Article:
What is the climax of "The Monkey's Paw"?

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In literature, the climax can be described as the most dramatic and tense moment of a story. In "The Monkey's Paw," this occurs when Mr. and Mrs. White learn of the workplace accident that led to Herbert's death. This is a dramatic moment because Mr. and Mrs. White will receive the £200 they wished for earlier in the story, but it comes in the form of worker compensation, a consequence of their son's death. The Whites, therefore, realize that they should have heeded the sergeant's warning about the potential dangers of the monkey's paw.

This scene is climactic because it leads directly to the falling action, in which Mrs. White wishes for her son's return, and the resolution of the story, in which Mr. White wishes him away.

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In "The Monkey's Paw," the climax, or highest point of suspense, occurs near the end of this story as Mr. White hurries to make the final wish on the monkey's paw.

Early on in the story, after having retrieved the monkey's paw from the fireplace where Sergeant Major Morris has suddenly thrown it, Mr. White makes a wish for £200 to pay off the mortgage for his and his wife's house. As it turns out, Mr. White receives this exact amount, but, tragically, it is a payment from the company his son Herbert worked at—Herbert has been caught in the machinery and died.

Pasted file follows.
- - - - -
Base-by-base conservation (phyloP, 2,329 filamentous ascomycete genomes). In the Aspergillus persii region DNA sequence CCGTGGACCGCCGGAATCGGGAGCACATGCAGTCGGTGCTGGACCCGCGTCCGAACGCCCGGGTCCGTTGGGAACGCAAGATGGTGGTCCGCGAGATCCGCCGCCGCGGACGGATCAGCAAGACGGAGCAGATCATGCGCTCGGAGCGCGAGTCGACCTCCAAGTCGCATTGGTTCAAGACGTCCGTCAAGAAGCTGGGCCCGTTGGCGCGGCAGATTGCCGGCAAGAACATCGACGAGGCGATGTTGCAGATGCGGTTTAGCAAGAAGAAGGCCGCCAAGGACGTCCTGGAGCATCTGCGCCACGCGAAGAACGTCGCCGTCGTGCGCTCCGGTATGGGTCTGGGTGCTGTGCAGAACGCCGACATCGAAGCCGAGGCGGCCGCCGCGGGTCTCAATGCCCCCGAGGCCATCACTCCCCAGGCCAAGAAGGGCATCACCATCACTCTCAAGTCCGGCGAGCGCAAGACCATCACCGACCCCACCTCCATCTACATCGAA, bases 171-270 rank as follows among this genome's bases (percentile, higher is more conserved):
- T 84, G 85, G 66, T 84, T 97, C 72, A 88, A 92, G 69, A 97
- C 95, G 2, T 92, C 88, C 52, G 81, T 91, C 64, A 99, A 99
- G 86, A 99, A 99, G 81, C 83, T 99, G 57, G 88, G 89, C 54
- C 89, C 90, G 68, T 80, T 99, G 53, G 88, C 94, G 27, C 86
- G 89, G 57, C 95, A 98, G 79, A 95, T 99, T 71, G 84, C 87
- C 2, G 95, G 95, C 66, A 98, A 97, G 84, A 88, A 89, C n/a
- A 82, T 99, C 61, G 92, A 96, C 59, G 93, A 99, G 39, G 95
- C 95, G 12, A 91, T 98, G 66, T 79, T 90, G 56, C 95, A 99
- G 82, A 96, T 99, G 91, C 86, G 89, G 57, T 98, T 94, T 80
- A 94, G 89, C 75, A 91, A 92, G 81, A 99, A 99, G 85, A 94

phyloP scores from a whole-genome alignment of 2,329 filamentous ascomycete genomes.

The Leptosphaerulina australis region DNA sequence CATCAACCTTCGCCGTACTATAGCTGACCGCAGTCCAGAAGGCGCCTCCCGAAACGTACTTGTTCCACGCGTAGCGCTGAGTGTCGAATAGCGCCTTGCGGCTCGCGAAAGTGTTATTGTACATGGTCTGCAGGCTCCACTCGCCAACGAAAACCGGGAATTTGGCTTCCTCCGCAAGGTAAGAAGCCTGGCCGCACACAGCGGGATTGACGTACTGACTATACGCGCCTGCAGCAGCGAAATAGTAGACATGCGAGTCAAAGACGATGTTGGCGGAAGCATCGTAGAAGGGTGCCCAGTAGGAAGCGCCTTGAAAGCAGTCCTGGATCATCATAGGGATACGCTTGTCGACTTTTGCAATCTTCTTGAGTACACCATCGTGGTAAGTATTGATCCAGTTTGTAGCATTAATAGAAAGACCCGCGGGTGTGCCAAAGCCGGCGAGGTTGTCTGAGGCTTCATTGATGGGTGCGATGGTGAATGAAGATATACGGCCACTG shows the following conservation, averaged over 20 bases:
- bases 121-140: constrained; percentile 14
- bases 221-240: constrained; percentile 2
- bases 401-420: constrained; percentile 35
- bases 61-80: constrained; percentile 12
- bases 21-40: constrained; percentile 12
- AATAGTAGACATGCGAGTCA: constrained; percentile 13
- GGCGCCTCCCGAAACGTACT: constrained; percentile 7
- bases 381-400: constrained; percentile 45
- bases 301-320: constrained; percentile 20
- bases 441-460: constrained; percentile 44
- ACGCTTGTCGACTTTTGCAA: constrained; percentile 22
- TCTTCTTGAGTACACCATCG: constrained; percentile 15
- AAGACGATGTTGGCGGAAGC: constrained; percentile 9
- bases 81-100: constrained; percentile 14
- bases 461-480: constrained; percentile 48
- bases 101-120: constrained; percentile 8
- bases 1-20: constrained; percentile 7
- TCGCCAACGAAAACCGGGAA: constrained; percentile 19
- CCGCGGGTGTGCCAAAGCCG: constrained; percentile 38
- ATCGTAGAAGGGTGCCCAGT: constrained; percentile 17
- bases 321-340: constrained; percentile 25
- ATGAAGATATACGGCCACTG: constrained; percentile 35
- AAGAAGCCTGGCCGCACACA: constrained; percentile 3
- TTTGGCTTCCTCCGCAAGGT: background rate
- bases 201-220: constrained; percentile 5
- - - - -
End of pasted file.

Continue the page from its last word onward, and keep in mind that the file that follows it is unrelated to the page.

After the death of their only child, the Whites are forlorn. They are now very lonely on their remote lane. After their son has been in his grave a week, Mrs. White cries by the window of the bedroom at night. Suddenly, she cries out for the monkey's paw, demanding it from her husband. "Go down and get it quickly, and wish our boy alive again." Mr. White retrieves the paw, but he is afraid of the look on his wife's face. As he hesitates, his wife orders him to wish. "I wish my son alive again," Mr. White commands the paw. This second wish is as careless as his first.

It is with the sound of a knock that the climax begins. When Mr. White lights a match, he hears another sound.

"He [stood] motionless, his breath suspended until the knock was repeated." Then he turned and fled swiftly back to his room and closed the door behind him. "It's Herbert!" cried the old woman.

She hurries to open the door; Mr. White hurries to prevent her. Groping madly on the floor, he finds the monkey's paw and breathes his third and final wish. This is the climax. "Herbert was too terrible to see." Just as Mrs. White is about to open the door, the knocking ceases as Mr. White's final wish is granted. The forlorn Mrs. White cries, and Mr. White runs to her side.

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